Generally speaking the aim of active stock picking is to find companies that provide returns that are superior to the market average. Buying under-rated businesses is one path to excess returns. For example, the SEEK Limited (ASX:SEK) share price is up 95% in the last 5 years, clearly besting the market return of around 40% (ignoring dividends). On the other hand, the more recent gains haven't been so impressive, with shareholders gaining just 66% , including dividends .
There is no denying that markets are sometimes efficient, but prices do not always reflect underlying business performance. One way to examine how market sentiment has changed over time is to look at the interaction between a company's share price and its earnings per share (EPS).
During five years of share price growth, SEEK actually saw its EPS drop 45% per year. The impact of extraordinary items on earnings, in the last year, partially explain the diversion.
This means it's unlikely the market is judging the company based on earnings growth. Since the change in EPS doesn't seem to correlate with the change in share price, it's worth taking a look at other metrics.
On the other hand, SEEK's revenue is growing nicely, at a compound rate of 13% over the last five years. In that case, the company may be sacrificing current earnings per share to drive growth.
The graphic below depicts how earnings and revenue have changed over time (unveil the exact values by clicking on the image).
SEEK is well known by investors, and plenty of clever analysts have tried to predict the future profit levels. So we recommend checking out this free report showing consensus forecasts
What about the Total Shareholder Return (TSR)?
We've already covered SEEK's share price action, but we should also mention its total shareholder return (TSR). Arguably the TSR is a more complete return calculation because it accounts for the value of dividends (as if they were reinvested), along with the hypothetical value of any discounted capital that have been offered to shareholders. Its history of dividend payouts mean that SEEK's TSR of 117% over the last 5 years is better than the share price return.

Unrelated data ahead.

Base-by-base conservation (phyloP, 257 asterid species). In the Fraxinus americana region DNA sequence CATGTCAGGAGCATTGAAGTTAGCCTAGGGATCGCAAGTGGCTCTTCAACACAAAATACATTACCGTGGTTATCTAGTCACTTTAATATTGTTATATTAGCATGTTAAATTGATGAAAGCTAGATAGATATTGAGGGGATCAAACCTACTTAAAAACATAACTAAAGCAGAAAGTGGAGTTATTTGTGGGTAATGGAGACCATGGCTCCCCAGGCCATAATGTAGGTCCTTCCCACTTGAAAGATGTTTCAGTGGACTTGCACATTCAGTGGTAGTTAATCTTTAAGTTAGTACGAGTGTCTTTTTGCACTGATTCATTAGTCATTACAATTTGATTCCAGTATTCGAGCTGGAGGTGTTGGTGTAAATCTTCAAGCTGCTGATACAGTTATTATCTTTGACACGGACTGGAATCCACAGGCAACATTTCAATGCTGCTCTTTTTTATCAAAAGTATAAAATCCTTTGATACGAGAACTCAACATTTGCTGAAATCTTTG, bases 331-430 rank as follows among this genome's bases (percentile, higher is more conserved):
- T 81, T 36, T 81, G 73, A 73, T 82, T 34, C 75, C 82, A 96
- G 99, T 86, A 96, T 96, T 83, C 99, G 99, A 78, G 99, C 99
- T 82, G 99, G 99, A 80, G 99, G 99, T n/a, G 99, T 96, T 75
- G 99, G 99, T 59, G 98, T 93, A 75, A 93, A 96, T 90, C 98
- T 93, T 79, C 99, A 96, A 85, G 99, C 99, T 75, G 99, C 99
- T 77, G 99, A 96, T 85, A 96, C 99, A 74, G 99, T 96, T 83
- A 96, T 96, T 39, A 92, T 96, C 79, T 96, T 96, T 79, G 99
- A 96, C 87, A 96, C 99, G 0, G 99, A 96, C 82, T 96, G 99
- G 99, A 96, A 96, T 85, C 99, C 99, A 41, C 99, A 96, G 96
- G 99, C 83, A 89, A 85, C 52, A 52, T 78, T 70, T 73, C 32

A Different Perspective
It's nice to see that SEEK shareholders have received a total shareholder return of 66% over the last year. That's better than the annualised return of 17% over half a decade, implying that the company is doing better recently. Given the share price momentum remains strong, it might be worth taking a closer look at the stock, lest you miss an opportunity. While it is well worth considering the different impacts that market conditions can have on the share price, there are other factors that are even more important. Consider risks, for instance. Every company has them, and we've spotted 1 warning sign for SEEK you should know about.
Of course, you might find a fantastic investment by looking elsewhere. So take a peek at this free list of companies we expect will grow earnings.
Please note, the market returns quoted in this article reflect the market weighted average returns of stocks that currently trade on AU exchanges.
This article by Simply Wall St is general in nature. It does not constitute a recommendation to buy or sell any stock, and does not take account of your objectives, or your financial situation. We aim to bring you long-term focused analysis driven by fundamental data. Note that our analysis may not factor in the latest price-sensitive company announcements or qualitative material. Simply Wall St has no position in any stocks mentioned.
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